Sergeant Rutledge Overview:

Sergeant Rutledge (1960) was a Western - Crime Film directed by John Ford and produced by Willis Goldbeck.

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Sergeant Rutledge (1960): Starring Woody Strode

By 4 Star Film Fan on Jan 8, 2021 From 4 Star Films

“It’s alright for Mr. Lincoln to say we’re free, but that ain’t so. Maybe someday, but not yet.” – Sergeant Rutledge Sergeant Rutledge rarely gets talked about with the greatest westerns or even the greatest westerns of John Ford. Without getting overly effusive w... Read full article


Sergeant Rutledge (1960)

By Beatrice on Jan 7, 2017 From Flickers in Time

Sergeant Rutledge Directed by John Ford Written by James Warner Bellah and Willis Goldbeck 1960/USA John Ford Productions First viewing/Netflix rental Two years before To Kill a Mockingbird, John Ford gave us this courtroom drama/Western about a Buffalo solider accused of raping and killing a whi... Read full article


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Quotes from

Lt. Tom Cantrell: [Complaining about the prosutor's tactics] A soldier's life is at stake and this man is playing cheap legal tricks!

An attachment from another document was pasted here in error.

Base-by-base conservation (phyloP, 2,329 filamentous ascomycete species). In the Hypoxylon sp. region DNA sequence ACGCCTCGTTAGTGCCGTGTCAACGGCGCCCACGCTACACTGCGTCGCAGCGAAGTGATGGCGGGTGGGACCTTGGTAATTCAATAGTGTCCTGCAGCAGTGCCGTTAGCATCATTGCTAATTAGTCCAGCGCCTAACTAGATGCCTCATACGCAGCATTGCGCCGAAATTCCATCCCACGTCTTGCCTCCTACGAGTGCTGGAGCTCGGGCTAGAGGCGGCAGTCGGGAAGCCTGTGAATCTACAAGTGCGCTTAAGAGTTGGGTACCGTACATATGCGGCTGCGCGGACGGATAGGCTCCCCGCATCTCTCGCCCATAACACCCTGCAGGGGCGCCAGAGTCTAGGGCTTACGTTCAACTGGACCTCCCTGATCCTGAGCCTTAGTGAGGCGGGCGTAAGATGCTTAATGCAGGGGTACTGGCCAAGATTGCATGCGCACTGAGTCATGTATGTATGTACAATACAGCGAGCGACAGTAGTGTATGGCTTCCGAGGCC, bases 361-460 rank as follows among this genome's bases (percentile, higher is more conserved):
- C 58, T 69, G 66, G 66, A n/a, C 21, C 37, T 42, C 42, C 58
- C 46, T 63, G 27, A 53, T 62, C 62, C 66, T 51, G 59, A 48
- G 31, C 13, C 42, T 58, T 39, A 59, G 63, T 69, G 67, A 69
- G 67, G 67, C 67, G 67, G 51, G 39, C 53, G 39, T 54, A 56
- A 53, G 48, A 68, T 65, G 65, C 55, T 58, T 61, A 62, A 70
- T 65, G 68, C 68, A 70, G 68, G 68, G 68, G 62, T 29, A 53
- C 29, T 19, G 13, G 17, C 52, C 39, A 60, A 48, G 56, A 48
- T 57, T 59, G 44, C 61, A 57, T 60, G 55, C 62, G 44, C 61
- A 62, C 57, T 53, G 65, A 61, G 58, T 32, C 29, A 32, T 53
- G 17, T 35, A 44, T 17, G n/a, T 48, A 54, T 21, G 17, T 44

1st Sgt. Braxton Rutledge: Soldier can never think by his heart, ma'am. He got to think by the book.


1st Sgt. Braxton Rutledge: Anyone come, you ain't gonna be in here with me.
Mary Beecher: What are you talking about?
1st Sgt. Braxton Rutledge: I'm talking about you. A white woman. White women only spell trouble for any of us.
Mary Beecher: That's nonsense. We're just two people trying to stay alive.
1st Sgt. Braxton Rutledge: Lady, you don't know how hard I'm trying to stay alive.


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Facts about

Unsatisfied with Woody Strode's rehearsal of bullet-wounded drowsiness, director John Ford took his own steps to make Strode appear authentically weary for Rutledge's gunshot early on in the film. The day before the scene was to be shot, Ford got Strode drunk early in the day and had an assistant follow him around for the rest of the day to make sure he stayed that way. When the time came for Strode to shoot the scene with Constance Towers, his hangover gave him the perfect (for Ford) appearance of a man who had been shot.
Originated in 1957 as a project for director André De Toth, about a black soldier accused of raping and murdering a German girl and the lieutenant who defends him and proves his innocence. De Toth wanted Jeffrey Hunter as the defense attorney. Based on the 1955 story "Shadow of the Noose" by John Hawkins and Ward Hawkins in The Saturday Evening Post.
WILHELM SCREAM: An Indian rides alongside a soldier and stabs him with a spear.
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